Before the detailed mounting of connector element 70 on solenoid assembly 36 is described, it is appropriate to consider certain details of the construction of the solenoid assembly. Reference is made therefore to FIGS. 3, 9 and 10. The solenoid assembly 36 comprises a bobbin 100 on which a solenoid winding is disposed. The bobbin and winding are encased in a molded dielectric body 104, such as a hard rubber or other similar material. The construction of the solenoid assembly is such that a central bore 106 extends longitudinally concentric with the bore of bobbin 100. The bore 106 is concentric with the central bore of the valve body and the valve spool 40 in the assembled valve. According to conventional practice, stacked laminations are also embedded in the solenoid assembly to provide a magnetic path for conducting the magnetic flux which is generated in winding 102 upon energization thereof to a movable armature or solenoid pin 108 (see FIG. 1) which shifts the valve spool.
The connector element 70 is assembled to the solenoid assembly 36 (as illustrated in FIGS. 2 and 3) before the solenoid assembly is assembled to valve assembly 32. The valve assembly 32 includes cylindrical end pieces 110 which close the ends of the central bore containing spool 40. These end pieces project axially away from the valve body 38 and contain the armatures, or solenoid pins, which shift the spool. They also have an outside diameter which allows the bores 106 of the solenoid assemblies to fit closely thereon. The assembly procedure involves inserting a solenoid assembly onto an end piece 110 with the connector element 70 concurrently fitting into bore 50 and terminals 78 connecting with terminals 56. The solenoid assembly is secured on the end of the valve assembly by then running a threaded knob 111 onto the threaded end of the end piece 110 to tighten the solenoid assembly against the end of the valve assembly.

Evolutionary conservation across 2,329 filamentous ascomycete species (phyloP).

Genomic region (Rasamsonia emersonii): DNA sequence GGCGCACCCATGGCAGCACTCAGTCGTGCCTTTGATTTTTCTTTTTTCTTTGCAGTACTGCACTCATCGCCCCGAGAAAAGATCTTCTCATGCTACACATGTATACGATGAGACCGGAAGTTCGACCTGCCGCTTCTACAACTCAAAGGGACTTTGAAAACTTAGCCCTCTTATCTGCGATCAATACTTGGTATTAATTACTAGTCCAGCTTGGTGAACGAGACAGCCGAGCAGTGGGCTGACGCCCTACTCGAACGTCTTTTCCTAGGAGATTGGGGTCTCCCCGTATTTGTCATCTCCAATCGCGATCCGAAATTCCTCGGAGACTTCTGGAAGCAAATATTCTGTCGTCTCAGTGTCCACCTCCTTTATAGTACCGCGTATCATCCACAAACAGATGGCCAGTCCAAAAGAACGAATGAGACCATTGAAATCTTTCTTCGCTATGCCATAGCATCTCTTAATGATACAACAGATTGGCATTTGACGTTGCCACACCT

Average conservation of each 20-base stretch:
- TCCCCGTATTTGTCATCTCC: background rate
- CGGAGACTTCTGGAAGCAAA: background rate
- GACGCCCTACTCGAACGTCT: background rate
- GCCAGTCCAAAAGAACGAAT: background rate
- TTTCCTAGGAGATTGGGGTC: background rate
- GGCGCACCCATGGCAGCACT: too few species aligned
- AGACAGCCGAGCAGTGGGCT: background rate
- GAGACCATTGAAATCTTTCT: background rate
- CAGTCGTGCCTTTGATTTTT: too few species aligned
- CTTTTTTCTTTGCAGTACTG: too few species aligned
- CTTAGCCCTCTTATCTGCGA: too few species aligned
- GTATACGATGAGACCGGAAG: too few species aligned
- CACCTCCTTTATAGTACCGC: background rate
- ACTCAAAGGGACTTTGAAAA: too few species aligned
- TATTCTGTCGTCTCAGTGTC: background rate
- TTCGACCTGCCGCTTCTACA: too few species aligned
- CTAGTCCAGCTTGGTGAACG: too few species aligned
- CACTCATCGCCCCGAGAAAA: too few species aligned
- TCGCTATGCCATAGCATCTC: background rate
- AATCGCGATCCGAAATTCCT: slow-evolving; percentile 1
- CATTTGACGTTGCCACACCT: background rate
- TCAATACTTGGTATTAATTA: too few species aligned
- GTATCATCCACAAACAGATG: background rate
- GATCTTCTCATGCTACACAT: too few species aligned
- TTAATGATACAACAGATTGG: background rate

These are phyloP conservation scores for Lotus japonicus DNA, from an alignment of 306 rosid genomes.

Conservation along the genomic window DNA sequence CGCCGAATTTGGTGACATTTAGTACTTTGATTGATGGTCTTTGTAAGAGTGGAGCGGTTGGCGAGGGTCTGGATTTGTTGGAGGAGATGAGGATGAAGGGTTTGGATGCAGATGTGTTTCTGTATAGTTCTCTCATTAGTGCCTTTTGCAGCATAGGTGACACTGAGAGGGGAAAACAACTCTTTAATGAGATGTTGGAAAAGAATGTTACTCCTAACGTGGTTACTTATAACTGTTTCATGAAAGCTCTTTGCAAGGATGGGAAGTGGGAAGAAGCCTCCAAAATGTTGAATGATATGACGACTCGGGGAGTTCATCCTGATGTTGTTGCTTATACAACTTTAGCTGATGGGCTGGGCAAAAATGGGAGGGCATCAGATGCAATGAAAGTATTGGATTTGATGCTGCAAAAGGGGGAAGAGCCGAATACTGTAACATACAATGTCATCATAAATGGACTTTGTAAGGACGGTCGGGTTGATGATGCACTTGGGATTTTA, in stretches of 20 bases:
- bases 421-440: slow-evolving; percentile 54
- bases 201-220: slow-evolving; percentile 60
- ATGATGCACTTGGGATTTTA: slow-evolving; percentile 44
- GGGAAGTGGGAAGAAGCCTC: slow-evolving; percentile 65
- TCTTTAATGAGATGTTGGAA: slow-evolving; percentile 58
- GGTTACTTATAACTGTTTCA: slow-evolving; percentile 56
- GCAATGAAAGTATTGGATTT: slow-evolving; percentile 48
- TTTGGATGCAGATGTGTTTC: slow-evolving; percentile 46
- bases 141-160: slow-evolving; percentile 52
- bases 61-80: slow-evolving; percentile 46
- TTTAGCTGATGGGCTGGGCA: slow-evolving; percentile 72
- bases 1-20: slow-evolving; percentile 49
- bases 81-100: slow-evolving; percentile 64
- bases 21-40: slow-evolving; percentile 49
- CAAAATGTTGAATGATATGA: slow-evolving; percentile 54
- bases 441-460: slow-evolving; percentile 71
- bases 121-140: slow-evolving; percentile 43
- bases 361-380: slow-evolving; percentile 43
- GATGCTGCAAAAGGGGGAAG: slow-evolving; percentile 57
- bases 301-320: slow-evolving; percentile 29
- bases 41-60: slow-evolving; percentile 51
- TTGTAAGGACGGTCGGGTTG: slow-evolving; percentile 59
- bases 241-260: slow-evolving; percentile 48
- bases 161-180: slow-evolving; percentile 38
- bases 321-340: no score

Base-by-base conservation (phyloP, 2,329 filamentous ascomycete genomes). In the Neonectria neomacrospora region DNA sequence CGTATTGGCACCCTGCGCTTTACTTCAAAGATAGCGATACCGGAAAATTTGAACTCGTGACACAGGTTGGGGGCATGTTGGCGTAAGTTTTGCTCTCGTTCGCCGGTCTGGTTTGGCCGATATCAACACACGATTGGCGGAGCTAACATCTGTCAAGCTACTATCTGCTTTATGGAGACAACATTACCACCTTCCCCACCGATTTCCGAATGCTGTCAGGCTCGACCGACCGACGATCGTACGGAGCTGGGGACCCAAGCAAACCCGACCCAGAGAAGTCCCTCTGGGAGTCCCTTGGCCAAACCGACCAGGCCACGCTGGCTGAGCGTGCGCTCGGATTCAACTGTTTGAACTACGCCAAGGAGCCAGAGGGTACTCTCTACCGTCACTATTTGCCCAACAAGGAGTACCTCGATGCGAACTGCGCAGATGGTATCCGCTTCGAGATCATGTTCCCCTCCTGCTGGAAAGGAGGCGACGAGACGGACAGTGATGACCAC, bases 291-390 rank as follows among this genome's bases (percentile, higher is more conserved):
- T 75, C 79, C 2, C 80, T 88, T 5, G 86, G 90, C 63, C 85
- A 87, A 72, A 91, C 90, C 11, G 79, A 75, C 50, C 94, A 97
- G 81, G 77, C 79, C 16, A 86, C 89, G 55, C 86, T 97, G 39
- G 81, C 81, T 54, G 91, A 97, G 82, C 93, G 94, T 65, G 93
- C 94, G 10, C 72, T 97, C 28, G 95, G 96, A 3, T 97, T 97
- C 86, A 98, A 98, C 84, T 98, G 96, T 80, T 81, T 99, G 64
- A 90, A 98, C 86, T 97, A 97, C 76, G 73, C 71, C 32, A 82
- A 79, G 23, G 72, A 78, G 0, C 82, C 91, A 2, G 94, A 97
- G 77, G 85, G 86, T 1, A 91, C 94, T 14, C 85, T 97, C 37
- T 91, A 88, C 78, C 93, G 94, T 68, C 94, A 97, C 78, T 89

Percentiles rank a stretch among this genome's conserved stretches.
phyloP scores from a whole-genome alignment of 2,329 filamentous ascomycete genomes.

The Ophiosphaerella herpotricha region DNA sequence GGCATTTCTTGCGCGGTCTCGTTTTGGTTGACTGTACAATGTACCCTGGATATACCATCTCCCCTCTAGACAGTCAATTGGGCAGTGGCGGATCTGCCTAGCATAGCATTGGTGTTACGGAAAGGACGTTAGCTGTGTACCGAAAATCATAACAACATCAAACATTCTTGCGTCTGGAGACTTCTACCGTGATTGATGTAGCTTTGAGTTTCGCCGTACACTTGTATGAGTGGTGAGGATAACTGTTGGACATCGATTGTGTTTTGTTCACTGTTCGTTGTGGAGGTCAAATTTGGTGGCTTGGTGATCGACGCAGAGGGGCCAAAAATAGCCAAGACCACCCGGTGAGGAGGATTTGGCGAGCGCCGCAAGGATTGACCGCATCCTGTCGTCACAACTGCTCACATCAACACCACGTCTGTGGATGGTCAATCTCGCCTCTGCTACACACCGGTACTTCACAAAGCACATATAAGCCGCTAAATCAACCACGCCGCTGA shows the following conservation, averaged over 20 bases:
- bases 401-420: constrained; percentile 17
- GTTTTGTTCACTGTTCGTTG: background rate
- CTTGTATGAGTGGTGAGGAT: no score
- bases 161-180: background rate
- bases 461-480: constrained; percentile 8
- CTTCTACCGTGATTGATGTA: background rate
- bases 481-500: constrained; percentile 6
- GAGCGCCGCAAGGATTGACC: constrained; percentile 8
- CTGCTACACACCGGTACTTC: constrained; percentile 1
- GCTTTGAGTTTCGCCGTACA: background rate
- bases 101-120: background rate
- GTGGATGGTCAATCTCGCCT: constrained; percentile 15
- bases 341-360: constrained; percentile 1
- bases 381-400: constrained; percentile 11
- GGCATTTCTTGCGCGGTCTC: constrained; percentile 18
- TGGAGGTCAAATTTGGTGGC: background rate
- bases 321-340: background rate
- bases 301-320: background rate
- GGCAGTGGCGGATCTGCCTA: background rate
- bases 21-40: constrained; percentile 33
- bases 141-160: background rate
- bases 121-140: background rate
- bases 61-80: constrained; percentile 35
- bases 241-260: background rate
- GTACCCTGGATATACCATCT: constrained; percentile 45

Bobbin 100 is shown by itself in FIGS. 9 and 10. The bobbin may be formed according to conventional fabrication techniques as a molded plastic element. In order to embody the invention in its preferred form, the right-hand end wall of the bobbin is provided with a circular cylindrical socket 112 which projects axially away from the bobbin. This socket has an axis 114 which is eccentric with respect to the axis of bore 106. The right-hand end of socket 112 is fully open. The opposite end of the socket is closed by the right end wall of the bobbin except for a small circular through-hole 116 concentric with axis 114. As can also be seen in FIGS. 9 and 10 the sidewall of the socket is provided with a pair of symmetrically disposed slots 118 on diametrically opposite sides. The slots are essentially of uniform width and have the same circumferential extent. Hole 116 and the two slots 118 provide accommodations for the mounting of electrical terminals on the bobbin.
As can be seen in FIG. 3 a small annular electrically conductive terminal 120 is disposed in hole 116 during fabrication of the solenoid assembly. The terminal 120 provides for contact with terminal 94 of the connector element.